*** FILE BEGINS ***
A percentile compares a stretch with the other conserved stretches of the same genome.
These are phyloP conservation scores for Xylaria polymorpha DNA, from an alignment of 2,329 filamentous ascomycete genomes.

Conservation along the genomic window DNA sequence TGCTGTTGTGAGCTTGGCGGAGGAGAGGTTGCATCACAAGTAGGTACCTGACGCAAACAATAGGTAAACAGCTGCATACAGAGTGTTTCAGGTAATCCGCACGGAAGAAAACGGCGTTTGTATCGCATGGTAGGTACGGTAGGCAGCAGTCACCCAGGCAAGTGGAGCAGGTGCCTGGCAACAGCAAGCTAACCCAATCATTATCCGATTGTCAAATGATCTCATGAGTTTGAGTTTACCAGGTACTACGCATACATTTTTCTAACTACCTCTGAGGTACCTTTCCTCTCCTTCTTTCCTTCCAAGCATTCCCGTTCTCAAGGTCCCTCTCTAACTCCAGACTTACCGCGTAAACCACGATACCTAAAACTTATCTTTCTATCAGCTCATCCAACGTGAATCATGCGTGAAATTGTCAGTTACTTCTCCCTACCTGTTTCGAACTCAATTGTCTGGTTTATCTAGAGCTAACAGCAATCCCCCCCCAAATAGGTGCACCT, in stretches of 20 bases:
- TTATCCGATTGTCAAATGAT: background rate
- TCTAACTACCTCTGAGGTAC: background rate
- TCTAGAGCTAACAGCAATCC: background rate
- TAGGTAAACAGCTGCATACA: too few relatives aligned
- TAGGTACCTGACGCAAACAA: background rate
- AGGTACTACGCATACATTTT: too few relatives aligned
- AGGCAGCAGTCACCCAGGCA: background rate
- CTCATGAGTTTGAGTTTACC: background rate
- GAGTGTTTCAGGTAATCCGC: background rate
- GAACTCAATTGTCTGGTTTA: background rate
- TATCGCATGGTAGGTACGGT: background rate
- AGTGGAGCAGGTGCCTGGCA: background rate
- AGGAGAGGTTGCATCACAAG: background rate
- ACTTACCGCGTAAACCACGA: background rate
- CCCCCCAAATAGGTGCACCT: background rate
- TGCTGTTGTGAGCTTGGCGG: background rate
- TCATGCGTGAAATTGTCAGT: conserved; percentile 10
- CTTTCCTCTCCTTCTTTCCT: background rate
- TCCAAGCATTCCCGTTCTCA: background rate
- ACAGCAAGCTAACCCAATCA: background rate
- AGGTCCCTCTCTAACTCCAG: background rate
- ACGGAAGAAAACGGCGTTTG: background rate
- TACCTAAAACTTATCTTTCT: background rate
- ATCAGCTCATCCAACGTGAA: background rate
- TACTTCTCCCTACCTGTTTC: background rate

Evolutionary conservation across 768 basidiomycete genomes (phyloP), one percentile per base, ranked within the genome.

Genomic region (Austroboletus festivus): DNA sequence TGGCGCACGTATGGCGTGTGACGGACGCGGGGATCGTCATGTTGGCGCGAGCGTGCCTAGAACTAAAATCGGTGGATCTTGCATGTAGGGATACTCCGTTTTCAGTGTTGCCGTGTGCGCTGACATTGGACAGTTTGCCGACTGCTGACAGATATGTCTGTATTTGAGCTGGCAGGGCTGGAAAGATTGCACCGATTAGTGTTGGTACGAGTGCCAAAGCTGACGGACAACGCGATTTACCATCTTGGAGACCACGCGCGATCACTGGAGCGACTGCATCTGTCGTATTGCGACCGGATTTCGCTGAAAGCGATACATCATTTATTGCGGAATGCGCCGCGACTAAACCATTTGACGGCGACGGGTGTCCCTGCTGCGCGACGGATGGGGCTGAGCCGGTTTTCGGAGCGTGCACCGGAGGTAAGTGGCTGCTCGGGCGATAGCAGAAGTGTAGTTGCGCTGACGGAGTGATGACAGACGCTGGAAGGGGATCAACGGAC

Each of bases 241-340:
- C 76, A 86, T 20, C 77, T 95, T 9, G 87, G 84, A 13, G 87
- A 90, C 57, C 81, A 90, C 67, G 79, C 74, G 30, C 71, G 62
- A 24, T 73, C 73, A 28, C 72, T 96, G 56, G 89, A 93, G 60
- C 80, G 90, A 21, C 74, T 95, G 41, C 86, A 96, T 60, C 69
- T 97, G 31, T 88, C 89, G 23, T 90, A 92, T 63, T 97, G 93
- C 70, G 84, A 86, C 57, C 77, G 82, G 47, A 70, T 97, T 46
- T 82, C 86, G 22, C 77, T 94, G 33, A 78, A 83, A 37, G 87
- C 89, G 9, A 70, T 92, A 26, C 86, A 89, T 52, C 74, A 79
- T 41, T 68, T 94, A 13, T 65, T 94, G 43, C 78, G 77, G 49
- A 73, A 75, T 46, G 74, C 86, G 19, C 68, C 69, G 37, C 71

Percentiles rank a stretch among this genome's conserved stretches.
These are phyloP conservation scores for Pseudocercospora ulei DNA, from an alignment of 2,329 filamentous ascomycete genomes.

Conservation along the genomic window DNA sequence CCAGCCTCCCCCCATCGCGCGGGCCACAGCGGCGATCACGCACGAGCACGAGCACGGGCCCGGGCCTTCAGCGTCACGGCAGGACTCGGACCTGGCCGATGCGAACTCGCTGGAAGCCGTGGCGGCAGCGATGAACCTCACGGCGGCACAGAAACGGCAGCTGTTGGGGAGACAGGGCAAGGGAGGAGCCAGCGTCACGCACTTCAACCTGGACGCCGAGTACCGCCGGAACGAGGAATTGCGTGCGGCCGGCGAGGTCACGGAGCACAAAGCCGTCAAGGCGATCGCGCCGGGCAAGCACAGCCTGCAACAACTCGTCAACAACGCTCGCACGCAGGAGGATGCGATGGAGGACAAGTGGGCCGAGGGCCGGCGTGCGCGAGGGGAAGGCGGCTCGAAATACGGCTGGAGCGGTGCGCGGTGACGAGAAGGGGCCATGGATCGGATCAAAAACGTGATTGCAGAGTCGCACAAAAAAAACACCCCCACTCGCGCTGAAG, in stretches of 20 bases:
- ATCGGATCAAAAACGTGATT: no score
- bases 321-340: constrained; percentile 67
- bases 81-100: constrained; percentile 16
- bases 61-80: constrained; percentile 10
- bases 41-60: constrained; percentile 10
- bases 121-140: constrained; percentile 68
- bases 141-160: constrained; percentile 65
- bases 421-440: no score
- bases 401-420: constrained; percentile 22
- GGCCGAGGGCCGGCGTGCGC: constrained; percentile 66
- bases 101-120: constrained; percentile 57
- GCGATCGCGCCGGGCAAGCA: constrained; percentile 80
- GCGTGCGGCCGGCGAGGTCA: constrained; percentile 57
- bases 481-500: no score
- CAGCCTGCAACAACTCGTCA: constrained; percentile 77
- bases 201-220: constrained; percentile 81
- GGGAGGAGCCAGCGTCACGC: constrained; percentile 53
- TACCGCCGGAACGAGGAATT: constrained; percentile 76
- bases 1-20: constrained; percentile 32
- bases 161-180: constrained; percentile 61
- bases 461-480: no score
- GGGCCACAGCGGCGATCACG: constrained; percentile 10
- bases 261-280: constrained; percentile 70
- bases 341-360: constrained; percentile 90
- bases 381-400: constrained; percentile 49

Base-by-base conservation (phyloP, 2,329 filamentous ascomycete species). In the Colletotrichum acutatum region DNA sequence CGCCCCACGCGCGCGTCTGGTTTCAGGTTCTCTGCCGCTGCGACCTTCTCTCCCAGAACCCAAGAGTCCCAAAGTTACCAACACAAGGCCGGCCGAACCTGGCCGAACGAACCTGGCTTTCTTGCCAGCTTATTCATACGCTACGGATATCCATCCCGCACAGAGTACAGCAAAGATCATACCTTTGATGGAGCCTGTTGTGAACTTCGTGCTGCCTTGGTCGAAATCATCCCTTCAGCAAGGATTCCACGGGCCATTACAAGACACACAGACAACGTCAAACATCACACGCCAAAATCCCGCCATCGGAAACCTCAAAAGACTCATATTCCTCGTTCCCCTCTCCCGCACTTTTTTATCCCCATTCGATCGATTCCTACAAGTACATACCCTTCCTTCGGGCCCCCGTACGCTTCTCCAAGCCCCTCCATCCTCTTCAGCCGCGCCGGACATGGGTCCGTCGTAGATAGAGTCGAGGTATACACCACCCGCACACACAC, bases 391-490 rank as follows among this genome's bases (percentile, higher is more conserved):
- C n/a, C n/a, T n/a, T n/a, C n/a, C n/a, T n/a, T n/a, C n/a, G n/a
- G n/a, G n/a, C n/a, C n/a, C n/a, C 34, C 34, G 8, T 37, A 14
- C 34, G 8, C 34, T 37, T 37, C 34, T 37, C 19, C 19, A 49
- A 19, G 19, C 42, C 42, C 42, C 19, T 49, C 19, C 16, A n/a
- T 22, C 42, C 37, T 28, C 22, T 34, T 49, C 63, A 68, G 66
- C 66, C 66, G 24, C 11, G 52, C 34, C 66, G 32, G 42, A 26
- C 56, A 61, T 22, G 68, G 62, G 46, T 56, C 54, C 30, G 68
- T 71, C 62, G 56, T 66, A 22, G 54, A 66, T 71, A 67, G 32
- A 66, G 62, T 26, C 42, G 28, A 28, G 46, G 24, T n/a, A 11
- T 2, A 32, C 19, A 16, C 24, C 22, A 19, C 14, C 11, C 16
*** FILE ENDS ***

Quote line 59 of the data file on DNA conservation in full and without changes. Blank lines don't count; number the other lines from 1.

- CAGCCTGCAACAACTCGTCA: constrained; percentile 77